This is Jeff Bayer, and I don't update this site very often. If you'd like to listen to my current movie podcast you can find it at MovieBS.com.

TSR Blog - Mumford & Sons is my new Arcade Fire

I took a break from seeing movies 24/7 and finally got to my first Portland concert. I just made it under the two-year mark, which is absolutely ridiculous. I had tickets to The Stars and Ben Folds in Portland, but those shows didn't work out. For Ben Folds I instead had to go to The Hangover press junket in Vegas. Feel sorry for me? In Chicago, I would say I saw a concert every two months. Arcade Fire, Coldplay, Josh Ritter, Ben Folds, Franz Ferdinand, Rilo Kiley ... that gives you and idea of the shows I've seen and the musical taste I am inclined to. Monday, May 31 at the Aladdin Theater I saw Mumford & Sons for only $12. Marcus Mumford, Country Winston, Ben Lovett, and Ted Dwane. Mumford is the lead vocalist.

I like to think of them as "angry English folk." But really, I decided to stop trying to label music genres too much once alternative music became the norm.

Aladdin Theater is a seated theater, holds 620 and it was sold out. My friend and I (wife works early, so decided not to go) got there for the end of the opening band's set (The Middle East). Not too shabby. A little slow.

Then we decided to stand against the wall instead of take seats. Everyone in the theater chose to stand for Mumford & Sons, except for the one woman who said, "You got to be kidding me," and stormed off, when every stood in front of her.

The crowd was immediately into it. Here's the set list.

1. Sigh No More - Great song to open with. Builds slowly. At this point I feel like I am close to getting my money's worth. Yes, that's a little premature. 2. Winter Winds 3. The Cave 4. New song - Dear god, even their new stuff is sounding good. Normally the time people would rush to get a beer, but not now. At this point I start to make a note of the set list. So I am not 100 percent on the order of the first three songs. If you are crushed by this, I apologize. 5.  Timshell 6. I Gave You All 7. Little Lion Man - Wait, what? This is your most popular song. I was a little worried they were out of material at this point. 8. New song - Mumford switches over to drums. When they were on Letterman, they played "Little Lion Man," and after Letterman said that maybe with the money they made doing the show, they could get a drummer. Apparently they don't need to. 9. Dustbowl Dance 10. Thistle & Weeds 11. After the Storm 12. Roll Away Your Stone - I believe they said, "This is a little dance song," before they started. Absolutely great song to leave on. At this point my brain cannot think about what they can do for an encore. I feel like they are spent.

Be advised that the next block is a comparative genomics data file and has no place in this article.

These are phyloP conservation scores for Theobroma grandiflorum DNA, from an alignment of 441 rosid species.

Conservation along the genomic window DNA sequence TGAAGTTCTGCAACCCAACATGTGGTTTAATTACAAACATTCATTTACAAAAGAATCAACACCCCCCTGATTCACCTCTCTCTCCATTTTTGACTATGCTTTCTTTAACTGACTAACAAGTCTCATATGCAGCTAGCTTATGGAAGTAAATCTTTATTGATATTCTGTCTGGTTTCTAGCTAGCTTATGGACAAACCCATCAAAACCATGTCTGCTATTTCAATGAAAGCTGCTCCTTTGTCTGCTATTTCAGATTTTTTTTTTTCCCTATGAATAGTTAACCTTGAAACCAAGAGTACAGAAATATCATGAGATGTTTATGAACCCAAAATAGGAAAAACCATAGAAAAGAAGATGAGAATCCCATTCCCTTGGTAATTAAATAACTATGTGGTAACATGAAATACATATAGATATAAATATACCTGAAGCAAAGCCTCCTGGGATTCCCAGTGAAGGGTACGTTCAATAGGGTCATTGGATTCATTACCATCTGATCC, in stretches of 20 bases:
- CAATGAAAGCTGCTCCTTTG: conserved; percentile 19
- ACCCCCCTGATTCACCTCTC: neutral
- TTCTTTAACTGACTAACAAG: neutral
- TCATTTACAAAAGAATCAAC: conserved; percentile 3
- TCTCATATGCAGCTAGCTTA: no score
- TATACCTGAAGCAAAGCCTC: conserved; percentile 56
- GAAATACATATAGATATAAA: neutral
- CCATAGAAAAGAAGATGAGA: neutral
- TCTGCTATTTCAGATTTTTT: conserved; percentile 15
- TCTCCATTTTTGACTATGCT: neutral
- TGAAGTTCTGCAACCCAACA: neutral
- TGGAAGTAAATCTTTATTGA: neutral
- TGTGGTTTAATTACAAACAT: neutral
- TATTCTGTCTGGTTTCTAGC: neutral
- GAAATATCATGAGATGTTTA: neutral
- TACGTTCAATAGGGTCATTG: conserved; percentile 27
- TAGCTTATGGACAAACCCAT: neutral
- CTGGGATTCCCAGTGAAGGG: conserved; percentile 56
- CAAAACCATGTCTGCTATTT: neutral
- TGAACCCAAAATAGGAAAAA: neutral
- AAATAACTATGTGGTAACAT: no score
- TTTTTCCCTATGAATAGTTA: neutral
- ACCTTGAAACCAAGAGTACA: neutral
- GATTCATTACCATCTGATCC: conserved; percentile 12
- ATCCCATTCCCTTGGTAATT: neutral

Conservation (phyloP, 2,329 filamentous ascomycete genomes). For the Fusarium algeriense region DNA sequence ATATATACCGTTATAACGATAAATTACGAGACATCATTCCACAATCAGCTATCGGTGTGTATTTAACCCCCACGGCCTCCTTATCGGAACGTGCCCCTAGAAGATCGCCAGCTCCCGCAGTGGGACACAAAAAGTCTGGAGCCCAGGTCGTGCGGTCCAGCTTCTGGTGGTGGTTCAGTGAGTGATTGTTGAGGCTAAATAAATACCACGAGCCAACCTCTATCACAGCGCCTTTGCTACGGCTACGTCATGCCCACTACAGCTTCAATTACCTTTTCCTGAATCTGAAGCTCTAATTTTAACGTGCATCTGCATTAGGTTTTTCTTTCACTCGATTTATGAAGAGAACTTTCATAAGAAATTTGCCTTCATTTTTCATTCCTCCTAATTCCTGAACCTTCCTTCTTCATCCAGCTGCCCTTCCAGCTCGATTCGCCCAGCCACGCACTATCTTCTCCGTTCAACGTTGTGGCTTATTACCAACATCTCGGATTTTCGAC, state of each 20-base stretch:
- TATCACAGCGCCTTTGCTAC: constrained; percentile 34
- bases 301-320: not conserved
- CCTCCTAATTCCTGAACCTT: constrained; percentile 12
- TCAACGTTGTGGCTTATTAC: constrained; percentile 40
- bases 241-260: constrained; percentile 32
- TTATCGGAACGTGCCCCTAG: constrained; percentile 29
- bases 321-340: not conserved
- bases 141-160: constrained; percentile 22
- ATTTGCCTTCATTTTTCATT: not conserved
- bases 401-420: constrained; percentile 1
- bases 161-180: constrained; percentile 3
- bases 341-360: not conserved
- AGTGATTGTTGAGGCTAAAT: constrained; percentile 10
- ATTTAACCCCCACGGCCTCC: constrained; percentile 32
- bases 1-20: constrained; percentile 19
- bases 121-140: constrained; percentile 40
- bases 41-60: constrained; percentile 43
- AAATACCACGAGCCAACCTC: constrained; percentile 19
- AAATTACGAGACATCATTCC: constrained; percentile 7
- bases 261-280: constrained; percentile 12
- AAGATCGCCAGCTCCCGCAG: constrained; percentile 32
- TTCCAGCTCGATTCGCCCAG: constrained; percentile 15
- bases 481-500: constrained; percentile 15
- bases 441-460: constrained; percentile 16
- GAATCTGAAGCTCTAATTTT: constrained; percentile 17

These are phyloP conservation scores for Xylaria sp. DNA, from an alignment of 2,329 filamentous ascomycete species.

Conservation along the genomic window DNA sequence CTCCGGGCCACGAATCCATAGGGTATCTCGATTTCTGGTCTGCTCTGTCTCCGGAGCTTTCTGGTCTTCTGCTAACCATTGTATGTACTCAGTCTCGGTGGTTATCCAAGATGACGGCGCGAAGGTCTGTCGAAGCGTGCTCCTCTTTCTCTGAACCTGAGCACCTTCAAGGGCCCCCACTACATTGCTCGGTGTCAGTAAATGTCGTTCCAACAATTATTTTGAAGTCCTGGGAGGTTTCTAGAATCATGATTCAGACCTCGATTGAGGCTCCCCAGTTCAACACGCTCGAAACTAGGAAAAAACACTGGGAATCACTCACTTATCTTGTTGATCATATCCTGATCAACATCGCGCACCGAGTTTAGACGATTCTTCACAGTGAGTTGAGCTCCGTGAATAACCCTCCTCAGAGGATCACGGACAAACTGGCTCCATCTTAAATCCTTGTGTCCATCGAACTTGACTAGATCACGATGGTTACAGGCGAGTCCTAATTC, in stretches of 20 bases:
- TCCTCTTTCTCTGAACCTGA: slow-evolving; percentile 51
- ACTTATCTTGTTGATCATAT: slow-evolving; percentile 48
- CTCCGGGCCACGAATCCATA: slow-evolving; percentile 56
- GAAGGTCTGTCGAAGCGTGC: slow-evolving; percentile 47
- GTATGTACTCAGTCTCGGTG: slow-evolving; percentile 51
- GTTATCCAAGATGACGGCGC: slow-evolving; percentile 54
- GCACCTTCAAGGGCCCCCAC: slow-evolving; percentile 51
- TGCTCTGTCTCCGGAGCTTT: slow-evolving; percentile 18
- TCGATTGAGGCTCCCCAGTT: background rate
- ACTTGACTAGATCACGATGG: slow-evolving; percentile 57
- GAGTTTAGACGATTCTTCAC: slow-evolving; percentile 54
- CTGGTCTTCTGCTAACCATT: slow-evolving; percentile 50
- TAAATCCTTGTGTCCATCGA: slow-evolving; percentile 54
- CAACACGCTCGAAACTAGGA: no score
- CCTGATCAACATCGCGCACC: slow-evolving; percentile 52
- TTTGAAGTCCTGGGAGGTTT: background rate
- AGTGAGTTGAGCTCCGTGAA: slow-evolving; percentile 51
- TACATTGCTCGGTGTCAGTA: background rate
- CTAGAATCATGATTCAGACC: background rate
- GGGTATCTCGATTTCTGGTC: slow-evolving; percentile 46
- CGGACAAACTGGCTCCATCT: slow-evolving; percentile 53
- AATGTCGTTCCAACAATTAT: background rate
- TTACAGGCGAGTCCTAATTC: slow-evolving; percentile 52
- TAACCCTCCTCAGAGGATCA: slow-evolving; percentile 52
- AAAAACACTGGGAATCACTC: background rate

They leave. Then come back fairly quick for the encore. 13. White Page Blank - Hmm... This is the only thing that doesn't really work for me. It's a good song, but I needed more when they were done. They should have switched it with No. 11. Plus, they only did a one song encore. Bold. I would have loved a cover song. Especially after I heard this.

Bottom line, Mumford & Sons "gets it." Not only that, the show was less than $1 a song! They already have an amazing stage presence. They already know how to make their songs bigger. This is something Coldplay didn't have right away. At least not on their first tour through Chicago. I will easily add them to my "must see every chance I get" list. That list has Arcade Fire and Josh Ritter on it. So by my calculations, Mumford & Sons can easily become the biggest band to ever walk the Earth. Or something like that.

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